NEW YORK (RNS) Sunday’s Super Bowl was dubbed by some as the “pot bowl,” as the Denver Broncos and Seattle Seahawks hail from the two states where fans can soon get marijuana as easily as they can get pizza. As public opinion has shifted in support of legalized marijuana, religious leaders are wrestling over competing interests, including high prison rates and legislating morality.

Mark DeMoss, Sr. Advisor to the Romney campaign, speaks on a panel about faith outreach by both campaigns during the Religion Newswriters Conference in Bethesda, Md. on Friday Oct. 5, 2012. RNS photo by Sally Morrow

Mark DeMoss, a spokesman for many Christians like evangelist Franklin Graham and Hobby Lobby founder Steve Green, speaks on a panel during the Religion Newswriters  Association conference in Bethesda, Md., on Oct. 5, 2012. RNS photo by Sally Morrow


This image is available for Web and print publication. For questions, contact Sally Morrow.

According to a 2013 survey from the Public Religion Research Institute, 58 percent of white mainline Protestants and 54 percent of black Protestants favor legalizing the use of marijuana. On the other side, nearly seven-in-10 (69 percent) white evangelical Protestants oppose it. 

Catholics appear to be the most divided Christian group, with 48 percent favoring legalization and 50 percent opposing it. Opinions on how states should handle those who possess or sell marijuana varies among Christian leaders.

Caught in the middle of the debate are pastors, theologians and other religious leaders, torn over how to uphold traditional understandings of sin and morality amid a rapidly changing tide of public opinion.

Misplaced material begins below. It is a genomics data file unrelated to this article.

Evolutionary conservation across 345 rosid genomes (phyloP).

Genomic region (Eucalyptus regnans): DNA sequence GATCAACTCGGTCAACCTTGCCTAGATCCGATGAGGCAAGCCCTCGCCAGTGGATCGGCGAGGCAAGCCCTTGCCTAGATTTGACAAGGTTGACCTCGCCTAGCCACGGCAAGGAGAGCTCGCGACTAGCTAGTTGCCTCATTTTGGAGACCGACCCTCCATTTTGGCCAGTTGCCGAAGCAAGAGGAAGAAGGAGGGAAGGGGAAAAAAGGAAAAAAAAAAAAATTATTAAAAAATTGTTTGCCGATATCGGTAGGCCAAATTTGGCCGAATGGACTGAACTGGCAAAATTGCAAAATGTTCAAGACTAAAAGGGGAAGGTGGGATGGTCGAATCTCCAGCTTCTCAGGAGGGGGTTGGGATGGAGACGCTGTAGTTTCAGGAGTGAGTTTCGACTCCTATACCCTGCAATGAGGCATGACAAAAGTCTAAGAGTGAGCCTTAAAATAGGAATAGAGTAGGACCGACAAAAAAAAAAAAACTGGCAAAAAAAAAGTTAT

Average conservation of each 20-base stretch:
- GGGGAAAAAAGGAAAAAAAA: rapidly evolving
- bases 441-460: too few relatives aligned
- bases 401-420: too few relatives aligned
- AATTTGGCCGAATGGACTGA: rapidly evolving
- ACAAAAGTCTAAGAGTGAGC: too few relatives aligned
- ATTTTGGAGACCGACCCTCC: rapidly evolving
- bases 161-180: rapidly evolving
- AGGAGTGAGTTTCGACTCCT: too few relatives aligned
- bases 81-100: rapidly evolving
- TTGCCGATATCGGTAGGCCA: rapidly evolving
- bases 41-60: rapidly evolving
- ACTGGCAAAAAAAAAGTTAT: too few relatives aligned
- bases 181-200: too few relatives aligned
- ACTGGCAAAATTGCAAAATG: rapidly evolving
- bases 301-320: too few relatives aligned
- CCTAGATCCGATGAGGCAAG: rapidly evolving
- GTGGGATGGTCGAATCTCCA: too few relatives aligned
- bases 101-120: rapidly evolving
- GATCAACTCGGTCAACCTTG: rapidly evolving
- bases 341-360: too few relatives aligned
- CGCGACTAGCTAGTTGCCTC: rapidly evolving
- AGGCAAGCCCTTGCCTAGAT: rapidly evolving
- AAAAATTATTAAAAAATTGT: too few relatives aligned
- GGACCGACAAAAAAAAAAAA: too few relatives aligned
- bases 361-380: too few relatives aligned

Mark DeMoss, a spokesman for several prominent evangelicals including Franklin Graham and Hobby Lobby founder Steve Green, admits he takes a view that might not be held by most Christian leaders.

“When 50 percent of our prison beds are occupied by nonviolent offenders, we have prison overcrowding problems and violent offenders serving shortened sentences, I have a problem with incarceration for possession of marijuana,” he said.

“None of that’s to say I favor free and rampant marijuana use. I don’t think it’s the most serious blight on America.”

Alcohol abuse, he said, is a much more serious issue. President Obama suggested something similar to The New Yorker recently when he said that marijuana is less dangerous than alcohol.

But don’t expect pastors to start preaching in line with DeMoss, who said he has not seen much comment from religious leaders on the issue.

“If a pastor said some of what I said, there would be some who would feel the pastor was compromising on a moral issue,” he said. “No one wants to risk looking like they’re in favor of marijuana. I’m not in favor, but I think we should address how high of a priority it should be.”